A type of light source that resembles a light-emitting diode (LED) in structure, although much more difficult and expensive to manufacture, much less durable, and much more capable. Laser diodes are associated with more expensive and complex supporting electronics, but generally have much faster cycle times and, therefore, offer much more bandwidth. Diode lasers offer significant mechanical and optical coupling efficiency.Therefore, they can mechanically couple to a singlemode fiber (SMF) and can tightly focus a high-speed optical signal for presentation to its core, which has a diameter of only 5
A semiconductor-based laser used to generate analog signals or digital pulses for transmission through optical fibers. Both laser diodes and LEDs (light-emitting diodes) are used for this purpose, but the laser diode generates a smaller beam that is easier to couple with the smaller core of singlemode fibers. Laser diodes are designed to emit light either from their edge or their surface, the latter providing a circular beam that couples better with the round core of the fiber.Laser diodes work on the same principle as the bigger gas lasers. They function as an optical oscillator by stimulating a chain reaction of photon emission inside a tiny chamber. In edge-emitting lasers, the semiconductor waver is cleaved, and the inherent properties of the semiconductor create reflective ends that may or may not be enhanced with additional reflective films. With vertical cavity surface emitting lasers (VCSELs), the reflectivity has to be added.The most common semiconductors used in laser diodes are compounds based on gallium arsenide (750 to 900 nm in the infrared), indium gallium arsenide phosphide (1200 to 1700 nm in the infrared) and gallium nitride (near 400 nm in the blue). See laser and solid state laser.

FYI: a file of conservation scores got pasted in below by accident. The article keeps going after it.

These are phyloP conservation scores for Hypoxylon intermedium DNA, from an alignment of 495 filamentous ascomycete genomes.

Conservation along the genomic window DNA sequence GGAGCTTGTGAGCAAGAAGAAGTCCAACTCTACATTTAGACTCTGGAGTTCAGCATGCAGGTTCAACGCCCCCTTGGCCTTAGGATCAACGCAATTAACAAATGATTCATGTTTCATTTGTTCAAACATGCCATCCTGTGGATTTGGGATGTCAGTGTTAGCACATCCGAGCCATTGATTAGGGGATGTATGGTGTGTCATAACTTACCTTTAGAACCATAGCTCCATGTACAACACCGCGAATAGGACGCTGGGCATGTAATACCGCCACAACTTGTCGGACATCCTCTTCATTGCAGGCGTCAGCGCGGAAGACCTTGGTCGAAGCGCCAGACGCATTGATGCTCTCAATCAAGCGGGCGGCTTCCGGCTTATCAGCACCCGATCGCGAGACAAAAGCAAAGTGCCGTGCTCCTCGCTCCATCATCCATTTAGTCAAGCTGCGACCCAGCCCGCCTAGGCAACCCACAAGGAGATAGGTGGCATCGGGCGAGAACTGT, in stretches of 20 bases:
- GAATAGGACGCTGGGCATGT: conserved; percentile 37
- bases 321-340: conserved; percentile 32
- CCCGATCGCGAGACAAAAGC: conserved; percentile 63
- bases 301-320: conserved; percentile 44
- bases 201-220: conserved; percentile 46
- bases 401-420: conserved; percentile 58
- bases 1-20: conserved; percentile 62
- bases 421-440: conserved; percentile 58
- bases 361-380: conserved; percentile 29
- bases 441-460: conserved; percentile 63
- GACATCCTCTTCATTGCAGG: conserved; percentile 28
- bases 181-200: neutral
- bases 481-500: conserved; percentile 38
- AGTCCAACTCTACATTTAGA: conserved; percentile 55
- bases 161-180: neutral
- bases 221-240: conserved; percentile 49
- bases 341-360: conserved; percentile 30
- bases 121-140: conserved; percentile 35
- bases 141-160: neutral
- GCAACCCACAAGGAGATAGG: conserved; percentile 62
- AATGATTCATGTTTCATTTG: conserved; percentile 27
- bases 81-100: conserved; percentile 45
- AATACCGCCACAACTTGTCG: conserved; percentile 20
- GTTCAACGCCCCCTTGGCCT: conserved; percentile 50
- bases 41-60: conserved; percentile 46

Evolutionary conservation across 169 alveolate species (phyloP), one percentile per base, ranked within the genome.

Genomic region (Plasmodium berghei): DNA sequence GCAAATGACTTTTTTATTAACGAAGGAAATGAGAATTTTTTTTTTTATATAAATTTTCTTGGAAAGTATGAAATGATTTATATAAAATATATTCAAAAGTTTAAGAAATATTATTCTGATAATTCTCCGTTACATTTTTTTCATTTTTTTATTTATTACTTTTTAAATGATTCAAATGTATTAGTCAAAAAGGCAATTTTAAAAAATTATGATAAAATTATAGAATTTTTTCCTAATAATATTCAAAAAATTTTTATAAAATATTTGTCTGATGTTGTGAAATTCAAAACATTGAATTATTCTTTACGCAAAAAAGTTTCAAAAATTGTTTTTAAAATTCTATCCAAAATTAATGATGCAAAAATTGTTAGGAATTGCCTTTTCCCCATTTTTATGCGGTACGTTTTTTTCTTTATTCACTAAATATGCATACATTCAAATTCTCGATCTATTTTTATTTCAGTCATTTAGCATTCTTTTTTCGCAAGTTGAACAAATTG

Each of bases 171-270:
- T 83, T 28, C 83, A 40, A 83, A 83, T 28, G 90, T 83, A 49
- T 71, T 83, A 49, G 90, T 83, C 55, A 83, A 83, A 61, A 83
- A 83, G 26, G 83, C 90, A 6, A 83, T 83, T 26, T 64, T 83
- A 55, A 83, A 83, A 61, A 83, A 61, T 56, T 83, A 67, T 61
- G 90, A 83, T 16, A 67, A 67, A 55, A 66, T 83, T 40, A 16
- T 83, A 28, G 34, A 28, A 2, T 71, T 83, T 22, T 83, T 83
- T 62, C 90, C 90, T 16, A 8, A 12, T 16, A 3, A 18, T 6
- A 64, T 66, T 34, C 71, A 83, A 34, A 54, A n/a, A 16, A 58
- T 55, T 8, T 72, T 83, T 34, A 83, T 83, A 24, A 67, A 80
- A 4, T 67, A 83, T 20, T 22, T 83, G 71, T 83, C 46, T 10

(physics) A laser whose active medium is a form of light-emitting diode.